An information sheet including the band’s name;
name, age, address, and school, if applicable, of each
band member; a contact person’s email, phone, and
snail mail address; stage plot and equipment needs; a
photo or snapshot of the band, and a $35.00 non-refundable
processing fee with check payable to: Gleaming Iris Productions.
Please submit the above by mail to Garage Rumble/Gleaming
Iris Productions, 18 Artist Road, Saugerties, NY. All
submissions must be post marked by October 26th, 2007.
For more info check out www.garagerumble.com.
Exploring the neurobiology of politics, scientists have
found that liberals tolerate ambiguity and conflict better
than conservatives because of how their brains work. Scientists
at New York University and UCLA showed through a simple
experiment reported in the journal Nature Neuroscience
that political orientation is related to differences in
how the brain processes information. Previous psychological
studies have found that conservatives tend to be more
structured and persistent in their judgments whereas liberals
are more open to new experiences. Conservatives tend to
crave order and structure in their lives, and are more
consistent in the way they make decisions. Liberals, by
contrast, show a higher tolerance for ambiguity and complexity,
and adapt more easily to unexpected circumstances. The
latest study found those traits are not confined to political
situations but also influence everyday decisions.
Using electroencephalographs, which measure neuronal impulses,
the researchers examined activity in a part of the brain
— the anterior cingulate cortex — that is
strongly linked with the self-regulatory process of conflict
monitoring. The match-up was unmistakable: respondents
who had described themselves as liberals showed “significantly
greater conflict-related neural activity” when the
hypothetical situation called for an unscheduled break
in routine. Conservatives, however, were less flexible,
refusing to deviate from old habits “despite signals
that this ... should be changed.”
“The results showed “there are two cognitive
styles — a liberal style and a conservative style,”
said UCLA neurologist Dr. Marco Iacoboni.
There will be music, fine crafts, history and lots of
activities for children at the Fifth Annual Margaretville
Cauliflower Festival Saturday, Sept. 29. But fresh, local,
wholesome food in all its glorious variety will be the
featured performer at this popular event, which pays tribute
to the region’s agricultural heritage while promoting
today’s vital Catskill Mountain growers and producers
The flavorful fun actually begins on Friday, Sept. 28,
when a special kick-off event, Small Plates, pairs locally-produced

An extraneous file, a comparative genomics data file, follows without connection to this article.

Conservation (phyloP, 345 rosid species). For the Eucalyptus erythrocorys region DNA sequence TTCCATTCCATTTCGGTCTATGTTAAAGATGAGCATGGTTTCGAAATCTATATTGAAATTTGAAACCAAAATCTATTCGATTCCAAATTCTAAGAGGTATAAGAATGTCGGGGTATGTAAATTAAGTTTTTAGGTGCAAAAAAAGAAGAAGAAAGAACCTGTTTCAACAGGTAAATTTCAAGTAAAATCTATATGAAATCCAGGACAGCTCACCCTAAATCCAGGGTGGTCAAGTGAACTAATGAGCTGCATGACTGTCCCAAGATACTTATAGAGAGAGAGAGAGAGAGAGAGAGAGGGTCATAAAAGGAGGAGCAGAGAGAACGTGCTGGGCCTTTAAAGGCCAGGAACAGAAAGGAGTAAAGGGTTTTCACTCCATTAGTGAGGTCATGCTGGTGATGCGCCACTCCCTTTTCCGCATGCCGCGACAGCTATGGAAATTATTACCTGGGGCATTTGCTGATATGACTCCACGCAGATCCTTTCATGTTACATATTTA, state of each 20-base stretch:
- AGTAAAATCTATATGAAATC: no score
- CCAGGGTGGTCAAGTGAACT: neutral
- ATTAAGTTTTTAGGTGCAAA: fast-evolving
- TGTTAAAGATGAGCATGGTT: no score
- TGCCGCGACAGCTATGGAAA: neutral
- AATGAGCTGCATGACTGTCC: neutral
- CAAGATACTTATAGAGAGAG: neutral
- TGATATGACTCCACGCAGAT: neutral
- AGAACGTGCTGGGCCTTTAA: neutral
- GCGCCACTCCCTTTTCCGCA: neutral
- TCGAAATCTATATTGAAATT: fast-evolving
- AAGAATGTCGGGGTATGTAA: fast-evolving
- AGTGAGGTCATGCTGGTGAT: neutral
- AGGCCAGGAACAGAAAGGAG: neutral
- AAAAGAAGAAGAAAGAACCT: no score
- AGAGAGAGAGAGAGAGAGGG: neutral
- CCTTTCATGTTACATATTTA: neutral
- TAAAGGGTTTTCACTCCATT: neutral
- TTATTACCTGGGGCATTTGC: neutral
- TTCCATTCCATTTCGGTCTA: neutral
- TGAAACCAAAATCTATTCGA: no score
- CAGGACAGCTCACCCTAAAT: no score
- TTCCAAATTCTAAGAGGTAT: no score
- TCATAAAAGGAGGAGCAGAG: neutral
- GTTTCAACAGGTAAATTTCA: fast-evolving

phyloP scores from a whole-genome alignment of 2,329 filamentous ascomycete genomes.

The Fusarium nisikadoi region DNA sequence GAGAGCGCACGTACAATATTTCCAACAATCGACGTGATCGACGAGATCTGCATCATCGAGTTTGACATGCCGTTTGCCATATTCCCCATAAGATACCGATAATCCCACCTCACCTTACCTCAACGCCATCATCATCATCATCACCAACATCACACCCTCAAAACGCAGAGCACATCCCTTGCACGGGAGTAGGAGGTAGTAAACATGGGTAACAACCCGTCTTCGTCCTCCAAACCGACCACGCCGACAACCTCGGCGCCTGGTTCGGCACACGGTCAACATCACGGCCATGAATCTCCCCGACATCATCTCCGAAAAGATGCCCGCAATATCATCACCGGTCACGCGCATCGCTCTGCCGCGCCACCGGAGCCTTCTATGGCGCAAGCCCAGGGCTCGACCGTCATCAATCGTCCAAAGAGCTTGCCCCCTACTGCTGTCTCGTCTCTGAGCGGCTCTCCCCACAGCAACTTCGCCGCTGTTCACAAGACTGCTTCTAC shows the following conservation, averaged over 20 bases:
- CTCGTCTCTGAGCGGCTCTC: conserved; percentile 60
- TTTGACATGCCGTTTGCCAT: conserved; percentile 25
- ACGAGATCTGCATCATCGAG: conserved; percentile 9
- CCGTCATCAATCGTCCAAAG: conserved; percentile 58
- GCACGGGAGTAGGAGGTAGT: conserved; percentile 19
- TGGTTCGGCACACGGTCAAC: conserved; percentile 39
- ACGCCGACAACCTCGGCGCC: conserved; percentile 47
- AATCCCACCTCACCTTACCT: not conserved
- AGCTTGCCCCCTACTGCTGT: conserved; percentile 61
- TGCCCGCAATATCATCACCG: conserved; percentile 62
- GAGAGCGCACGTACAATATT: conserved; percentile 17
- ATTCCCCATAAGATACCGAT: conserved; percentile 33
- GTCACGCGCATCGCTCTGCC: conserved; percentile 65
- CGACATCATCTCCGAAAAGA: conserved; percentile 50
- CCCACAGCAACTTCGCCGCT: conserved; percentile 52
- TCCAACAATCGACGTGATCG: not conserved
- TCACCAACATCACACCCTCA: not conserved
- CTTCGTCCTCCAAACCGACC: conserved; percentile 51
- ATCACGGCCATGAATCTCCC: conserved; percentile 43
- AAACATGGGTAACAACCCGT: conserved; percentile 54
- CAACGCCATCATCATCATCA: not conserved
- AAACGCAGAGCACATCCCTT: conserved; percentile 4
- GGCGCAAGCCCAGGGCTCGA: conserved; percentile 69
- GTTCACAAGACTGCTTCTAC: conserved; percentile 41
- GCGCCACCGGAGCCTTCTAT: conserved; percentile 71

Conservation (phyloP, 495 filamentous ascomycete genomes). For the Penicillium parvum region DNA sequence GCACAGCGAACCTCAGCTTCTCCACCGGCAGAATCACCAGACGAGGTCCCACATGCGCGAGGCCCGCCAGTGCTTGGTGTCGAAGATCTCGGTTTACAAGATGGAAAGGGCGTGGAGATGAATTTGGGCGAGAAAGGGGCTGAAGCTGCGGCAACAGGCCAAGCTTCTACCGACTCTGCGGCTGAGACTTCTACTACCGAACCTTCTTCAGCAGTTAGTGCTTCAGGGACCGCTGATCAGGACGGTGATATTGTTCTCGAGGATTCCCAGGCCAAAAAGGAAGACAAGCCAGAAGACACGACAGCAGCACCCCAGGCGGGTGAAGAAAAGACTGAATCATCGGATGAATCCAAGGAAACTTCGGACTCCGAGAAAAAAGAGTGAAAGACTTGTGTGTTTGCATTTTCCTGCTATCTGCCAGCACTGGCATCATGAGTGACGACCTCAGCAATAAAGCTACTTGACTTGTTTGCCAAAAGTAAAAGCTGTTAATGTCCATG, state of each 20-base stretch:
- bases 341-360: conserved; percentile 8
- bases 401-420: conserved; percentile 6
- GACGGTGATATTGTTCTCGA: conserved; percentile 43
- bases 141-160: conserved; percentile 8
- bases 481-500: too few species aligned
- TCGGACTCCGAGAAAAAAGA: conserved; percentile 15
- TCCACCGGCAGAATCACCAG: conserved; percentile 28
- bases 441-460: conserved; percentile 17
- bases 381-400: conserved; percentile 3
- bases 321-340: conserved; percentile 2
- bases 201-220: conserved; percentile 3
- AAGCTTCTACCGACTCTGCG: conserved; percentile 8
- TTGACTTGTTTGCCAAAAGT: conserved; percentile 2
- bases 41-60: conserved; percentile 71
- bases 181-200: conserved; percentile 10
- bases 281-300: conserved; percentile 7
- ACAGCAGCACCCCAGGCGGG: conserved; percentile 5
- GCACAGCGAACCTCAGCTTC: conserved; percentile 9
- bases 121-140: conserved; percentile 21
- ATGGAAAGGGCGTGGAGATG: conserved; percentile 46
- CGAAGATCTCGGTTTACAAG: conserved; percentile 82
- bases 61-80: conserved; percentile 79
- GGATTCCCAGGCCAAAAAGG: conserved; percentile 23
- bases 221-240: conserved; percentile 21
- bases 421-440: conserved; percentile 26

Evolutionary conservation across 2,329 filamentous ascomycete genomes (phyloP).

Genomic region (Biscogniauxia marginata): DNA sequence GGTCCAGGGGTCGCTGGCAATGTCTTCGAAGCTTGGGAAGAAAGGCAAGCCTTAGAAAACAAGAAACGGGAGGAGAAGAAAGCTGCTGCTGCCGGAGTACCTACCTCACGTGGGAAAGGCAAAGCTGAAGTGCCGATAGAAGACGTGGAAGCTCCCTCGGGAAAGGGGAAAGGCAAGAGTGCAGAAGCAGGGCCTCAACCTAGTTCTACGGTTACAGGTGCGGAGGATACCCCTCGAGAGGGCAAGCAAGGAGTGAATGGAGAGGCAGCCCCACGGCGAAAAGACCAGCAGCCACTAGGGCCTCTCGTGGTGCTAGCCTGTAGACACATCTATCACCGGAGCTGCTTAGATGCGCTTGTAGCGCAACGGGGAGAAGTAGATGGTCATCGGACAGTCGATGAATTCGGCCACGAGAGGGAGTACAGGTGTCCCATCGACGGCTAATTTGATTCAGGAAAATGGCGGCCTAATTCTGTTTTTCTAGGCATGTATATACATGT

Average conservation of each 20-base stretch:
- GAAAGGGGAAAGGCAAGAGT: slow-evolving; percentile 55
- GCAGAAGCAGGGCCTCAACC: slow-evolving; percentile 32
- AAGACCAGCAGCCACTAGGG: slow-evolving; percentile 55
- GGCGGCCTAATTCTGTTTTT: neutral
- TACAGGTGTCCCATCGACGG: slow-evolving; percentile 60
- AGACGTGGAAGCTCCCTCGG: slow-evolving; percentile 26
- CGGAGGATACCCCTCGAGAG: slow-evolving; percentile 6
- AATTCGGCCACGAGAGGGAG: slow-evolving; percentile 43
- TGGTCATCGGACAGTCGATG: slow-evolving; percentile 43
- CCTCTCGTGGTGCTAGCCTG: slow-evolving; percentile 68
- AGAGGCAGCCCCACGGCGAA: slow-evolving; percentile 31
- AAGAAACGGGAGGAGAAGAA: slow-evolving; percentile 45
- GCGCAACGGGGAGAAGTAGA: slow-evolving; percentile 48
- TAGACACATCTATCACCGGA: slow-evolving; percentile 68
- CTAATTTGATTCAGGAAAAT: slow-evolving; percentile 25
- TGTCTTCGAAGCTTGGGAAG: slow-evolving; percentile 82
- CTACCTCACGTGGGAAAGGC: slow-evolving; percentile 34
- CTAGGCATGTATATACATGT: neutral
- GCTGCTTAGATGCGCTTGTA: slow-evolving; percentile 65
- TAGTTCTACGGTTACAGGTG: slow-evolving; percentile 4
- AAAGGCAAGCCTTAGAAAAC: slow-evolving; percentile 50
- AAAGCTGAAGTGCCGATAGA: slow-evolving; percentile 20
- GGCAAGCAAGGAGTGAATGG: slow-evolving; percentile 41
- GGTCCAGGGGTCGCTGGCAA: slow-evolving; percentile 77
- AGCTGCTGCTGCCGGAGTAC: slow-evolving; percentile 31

foods with the culinary talent of chef Jean-Paul Biasutto
at Summerfields Restaurant, Main Street, Margaretville.
Chef Biasutto, the former Phoenicia Fire Chief who won
top prize in the professional category of the Cauliflower
Cook-Off in 2006, will prepare several dishes using vegetables,
meats, smoked fish and other Catskills products.
The Cauliflower Festival is sponsored by the Greater Margaretville
Chamber of Commerce. It is made possible by the A. Lindsey
and Olive B. O’Connor Foundation, Kids in the Katskills,
Pure Catskills and community donors, and is supported
by the Watershed Agricultural Council (WAC) and the New
York City Department of Environmental Protection. For
more information, call 845-586-3303 or go to www.cauliflowerfestival.com
“Creating Desirable Communities” will be the
featured topic at Catskills Local Government Day Wednesday,
Oct. 17 in Margaretville. David Ivan, Michigan State University
Extension Director and Economic Development Specialist,
will give the lunchtime address at Hanah Country Inn,
where the annual gathering will be sponsored by the Catskill
Watershed Corporation (CWC) and the New York State Department
of State (DOS). Ivan’s presentation will be a lively
look at some of the 225 communities he recently surveyed
in 10 Midwestern and East Coast states to determine how
the most successful ones manage to fill storefronts, capitalize
on art and cultural heritage, engage citizens and attract
Several morning workshops are also scheduled for Code
Enforcement Officers, financial managers and other municipal
officials. Topics include Intermunicipal Cooperation in
Building Code Enforcement, Enforcement of Zoning and Other
Local Laws, Information Security for Municipalities, and
Shared Services: Benefits, Examples, Encouragement and
Funding. Municipal officials and staffers, planning and
zoning board members, economic development coordinators
and other interested citizens are welcome to attend. Space
is limited for these workshops so those interested are
advised to register without delay. For an agenda and registration